Setting Application Pool Idle and Recycle Timeout Period Using Startup Tasks - Windows Azure

Using Windows Azure SDK 1.3 or later we have the ability to launch a process (called a startup task) like:

  1. Before a role starts and the role will be started after the completion of the task.
  2. A Role will not wait for a startup task to finish, instead it will launch just after the startup task is executed. Both role and startup task would be independent.
  3. We can run a role as long as the startup task is running.

To add a startup task, we need to include the following lines of code in the service definition file (.csdef) as shown below.

  1. <ServiceDefinition name="MyService" xmlns="http://schemas.microsoft.com/ServiceHosting/2008/10/ServiceDefinition">  
  2. <WebRole name="WebRole1">  
  3. <Startup>  
  4. <Task commandLine="Startup.cmd" executionContext="limited" taskType="simple">  
  5. </Task>  
  6. </Startup>  
  7. </WebRole>  
  8. </ServiceDefinition> 

In the preceding example, Startup.cmd is CMD file (ANSI) or any executable or batch file.

The command line attribute is the executable File Name, that will execute as the startup task.

Execution Context

  1. Elevated: This will cause the startup task to run in Administrator mode.
  2. Limited: This will cause the startup task to run with the same privileges as the role does.

Task Types

  1. Simple

    This task would need to be complete before the role starts. If the task will not complete, then the role will be stuck and wait until the task completion.
     
  2. Background

    The task would be independent of the role. First the startup task will execute and immediately after the role and even when the task is not completed, the role will start separately from the startup task.
     
  3. Foreground

    This would behave the same as a background task. However the role will stay as long as startup task is running. We can choose it, if we want the role instance to stay up as long as the task is running.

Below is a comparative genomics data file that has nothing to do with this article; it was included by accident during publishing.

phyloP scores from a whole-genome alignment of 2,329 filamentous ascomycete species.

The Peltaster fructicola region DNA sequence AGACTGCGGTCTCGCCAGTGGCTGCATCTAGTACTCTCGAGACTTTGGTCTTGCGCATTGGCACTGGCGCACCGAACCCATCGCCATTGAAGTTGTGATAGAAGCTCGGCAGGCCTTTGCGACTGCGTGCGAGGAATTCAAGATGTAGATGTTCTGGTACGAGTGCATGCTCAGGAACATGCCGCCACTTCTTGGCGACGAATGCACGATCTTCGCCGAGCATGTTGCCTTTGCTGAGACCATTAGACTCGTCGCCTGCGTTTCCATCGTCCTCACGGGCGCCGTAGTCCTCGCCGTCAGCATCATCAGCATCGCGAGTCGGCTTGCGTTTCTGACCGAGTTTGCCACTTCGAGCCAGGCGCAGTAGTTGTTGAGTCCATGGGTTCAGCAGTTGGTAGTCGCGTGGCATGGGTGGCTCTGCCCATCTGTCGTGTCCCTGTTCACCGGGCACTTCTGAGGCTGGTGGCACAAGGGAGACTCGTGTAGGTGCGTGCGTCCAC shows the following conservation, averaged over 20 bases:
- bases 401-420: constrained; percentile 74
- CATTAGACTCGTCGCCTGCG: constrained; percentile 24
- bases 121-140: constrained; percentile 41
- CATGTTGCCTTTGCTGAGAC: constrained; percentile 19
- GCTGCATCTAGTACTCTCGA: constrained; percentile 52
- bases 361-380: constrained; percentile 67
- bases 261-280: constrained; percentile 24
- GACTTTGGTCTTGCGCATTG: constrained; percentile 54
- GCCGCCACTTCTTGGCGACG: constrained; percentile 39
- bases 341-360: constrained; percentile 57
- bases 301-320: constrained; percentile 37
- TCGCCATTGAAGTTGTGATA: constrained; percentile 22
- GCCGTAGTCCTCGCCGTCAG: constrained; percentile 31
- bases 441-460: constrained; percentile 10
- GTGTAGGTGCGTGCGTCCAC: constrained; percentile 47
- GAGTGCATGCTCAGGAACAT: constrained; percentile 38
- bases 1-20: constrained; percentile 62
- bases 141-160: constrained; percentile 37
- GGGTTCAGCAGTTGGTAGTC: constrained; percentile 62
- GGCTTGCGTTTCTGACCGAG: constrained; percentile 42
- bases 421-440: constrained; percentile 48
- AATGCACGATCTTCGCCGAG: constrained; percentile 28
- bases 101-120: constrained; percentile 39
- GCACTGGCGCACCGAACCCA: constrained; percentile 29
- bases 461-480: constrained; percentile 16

Do you know that, IIS will shut down the site upon the following events?

  1. After being idle for 20 minutes.
  2. Every 29 hours (due to recycling).

App pool Idle Timeout

The default idle timeout for IIS application pools in the windows Azure is twenty minutes. (The default IIS behavior.) That means the app pool would shut down after twenty minutes if it is not being used which means that no event single request has been sent. So, the application would be slower after twenty minutes of inactivity.

To change the idle timeout to zero, add the following startup task declaration in the service definition file.

  1. <Startup>  
  2. <Task commandLine="disableTimeout.cmd" executionContext="elevated" />  
  3. </Startup> 

Add the following line of code in the cmd file named disabletimeout.cmd.

Ensure that disabletimeout.cmd's Copy to Output Directory setting is “Copy Always”.

%windir%\system32\inetsrv\appcmd set config -section:applicationPools-applicationPoolDefaults.processModel.idleTimeout:00:00:00

Periodic Restart (http://msdn.microsoft.com/en-us/library/bb386463(v=vs.90).aspx)

By default the worker process in the application pool will be recycled after a specified amount of time.

The specified amount of time would be 29 hours.

To set the recycle time, add the following lines of code in the service definition file.

  1. <?xml version="1.0" encoding="utf-8"?>  
  2. <ServiceDefinition name="MyWindowsAzureProject" xmlns="http://schemas.microsoft.com/ServiceHosting/2008/10/ServiceDefinition">  
  3. <WebRole name="MyWebRole" vmsize="Small">  
  4. ...  
  5. <Startup>  
  6. <Task commandLine="Startup\RecycleTime.cmd" executionContext="elevated" />  
  7. </Startup>  
  8. </WebRole>  
  9. </ServiceDefinition> 

Add the following lines of code in the RecycleTime.cmd (or .exe or .batch) file.

REM *** Prevent IIS app pool recycles from recycling on the default schedule of 1740 minutes (29 hours).

%windir%\system32\inetsrv\appcmd set config -section:applicationPools -applicationPoolDefaults.recycling.periodicRestart.time:00:00:00.

Both command lines for idle timeout and periodic recycle time can be included in a single file and can be executed at a time.

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